Leading research into ME/CFS

Company Name

Current Research

The CureME team manage three studies, funded by the ME Association and the US government via the National Institutes of Health. The first is an eight-year major study conducting research on the immunology, virology and gene-expression of people with ME/CFS, while the second is a validation study using saliva and/or urine samples to identify viruses. The UK ME/CFS Biobank was funded by Action for ME, ME Association, ME Research UK and an anonymous donor, and has received further maintenance funding from the ME Association.

 

Active Projects


A longitudinal immunological and virological study for ME/CFS biomarker discovery

Our NIH RO1 study was renewed in 2017 and is the second phase of an eight-year project, which began in 2013. The renewal award will enable comprehensive prospective assessments of cases of ME at regular intervals. All blood samples taken will be stored at the UK ME/CFS Biobank, and will be conducting follow-up visits with participants from the existing Phase 1 cohort over the next three years (as well as new recruits with recent diagnoses of ME).

Our participants will be seen by a research nurse four times over the next three years. At each visit they will have a clinical assessment, have bloods taken, and complete questionnaires about themselves and their health.

The study will generate a wealth of clinical data, which can be analysed in conjunction with laboratory results. The high number of recruits (over 500 individuals), multiple time points, and rigorous protocols for the integration of laboratory and clinical information will allow powerful epidemiological and biomedical conclusions to be drawn.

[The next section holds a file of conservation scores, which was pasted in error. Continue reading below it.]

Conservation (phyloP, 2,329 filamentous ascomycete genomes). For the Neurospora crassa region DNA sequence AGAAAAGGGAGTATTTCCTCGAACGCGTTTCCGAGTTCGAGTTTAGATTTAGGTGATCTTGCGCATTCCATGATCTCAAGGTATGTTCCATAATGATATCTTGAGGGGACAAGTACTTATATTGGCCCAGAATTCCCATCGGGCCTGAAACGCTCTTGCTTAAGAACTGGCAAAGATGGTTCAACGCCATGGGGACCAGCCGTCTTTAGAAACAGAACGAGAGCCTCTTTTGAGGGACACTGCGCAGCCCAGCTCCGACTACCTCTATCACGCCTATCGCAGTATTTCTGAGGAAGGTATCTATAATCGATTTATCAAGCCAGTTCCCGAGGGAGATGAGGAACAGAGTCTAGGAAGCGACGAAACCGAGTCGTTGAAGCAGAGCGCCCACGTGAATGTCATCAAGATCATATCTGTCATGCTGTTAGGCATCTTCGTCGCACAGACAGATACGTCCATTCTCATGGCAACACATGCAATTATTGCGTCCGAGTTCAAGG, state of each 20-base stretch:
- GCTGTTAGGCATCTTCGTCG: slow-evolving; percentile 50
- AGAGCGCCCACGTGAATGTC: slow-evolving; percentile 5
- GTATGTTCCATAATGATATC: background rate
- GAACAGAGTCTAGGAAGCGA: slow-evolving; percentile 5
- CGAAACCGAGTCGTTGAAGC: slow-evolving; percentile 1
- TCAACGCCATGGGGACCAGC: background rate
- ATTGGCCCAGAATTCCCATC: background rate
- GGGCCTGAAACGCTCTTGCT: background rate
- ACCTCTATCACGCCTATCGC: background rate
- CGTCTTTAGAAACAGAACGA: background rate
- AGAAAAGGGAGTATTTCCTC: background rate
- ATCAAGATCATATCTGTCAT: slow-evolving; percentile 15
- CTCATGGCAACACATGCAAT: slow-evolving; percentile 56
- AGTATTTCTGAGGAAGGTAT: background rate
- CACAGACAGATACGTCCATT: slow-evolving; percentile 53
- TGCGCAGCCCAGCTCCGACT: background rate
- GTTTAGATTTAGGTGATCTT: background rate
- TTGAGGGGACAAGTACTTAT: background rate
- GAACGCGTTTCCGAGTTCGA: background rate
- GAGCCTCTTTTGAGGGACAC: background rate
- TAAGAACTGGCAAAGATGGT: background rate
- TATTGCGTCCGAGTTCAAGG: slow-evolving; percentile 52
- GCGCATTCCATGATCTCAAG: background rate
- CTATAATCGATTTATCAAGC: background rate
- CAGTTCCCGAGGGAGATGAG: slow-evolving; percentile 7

Read more on the NIH Reporter.

 


Droplet digital PCR for evaluations of associations between human herpesvirus infection and ME/CFS

Our second study involves 60 participants sending saliva and urine samples at regular monthly intervals over six months. These samples are stored in the labs at the London School of Hygiene and Tropical Medicine. This study was conducted using a subset of our current Biobank (UKMEB) participants, whose blood samples/data we already have in the Biobank and can be cross-referenced against.

The study is testing for associations between herpesvirus infections and ME/CFS, and piloting a new assay that aims to detect and quantify viral loads from people with ME/CFS at monthly intervals.

Read more on the NIH Reporter.

 


Maintaining and securing the future of the UK ME/CFS Biobank

Our third current project is an award from the ME Association Ramsay Research Fund, to provide support for the Biobank and to accelerate the release of samples to approved researchers from around the world. The award includes funding for ongoing Biobank staffing, maintenance, storage and release costs, but also includes capital for developing the Biobank’s international profile, with the aim of opening new income streams for the Biobank and reducing its reliance on charity support.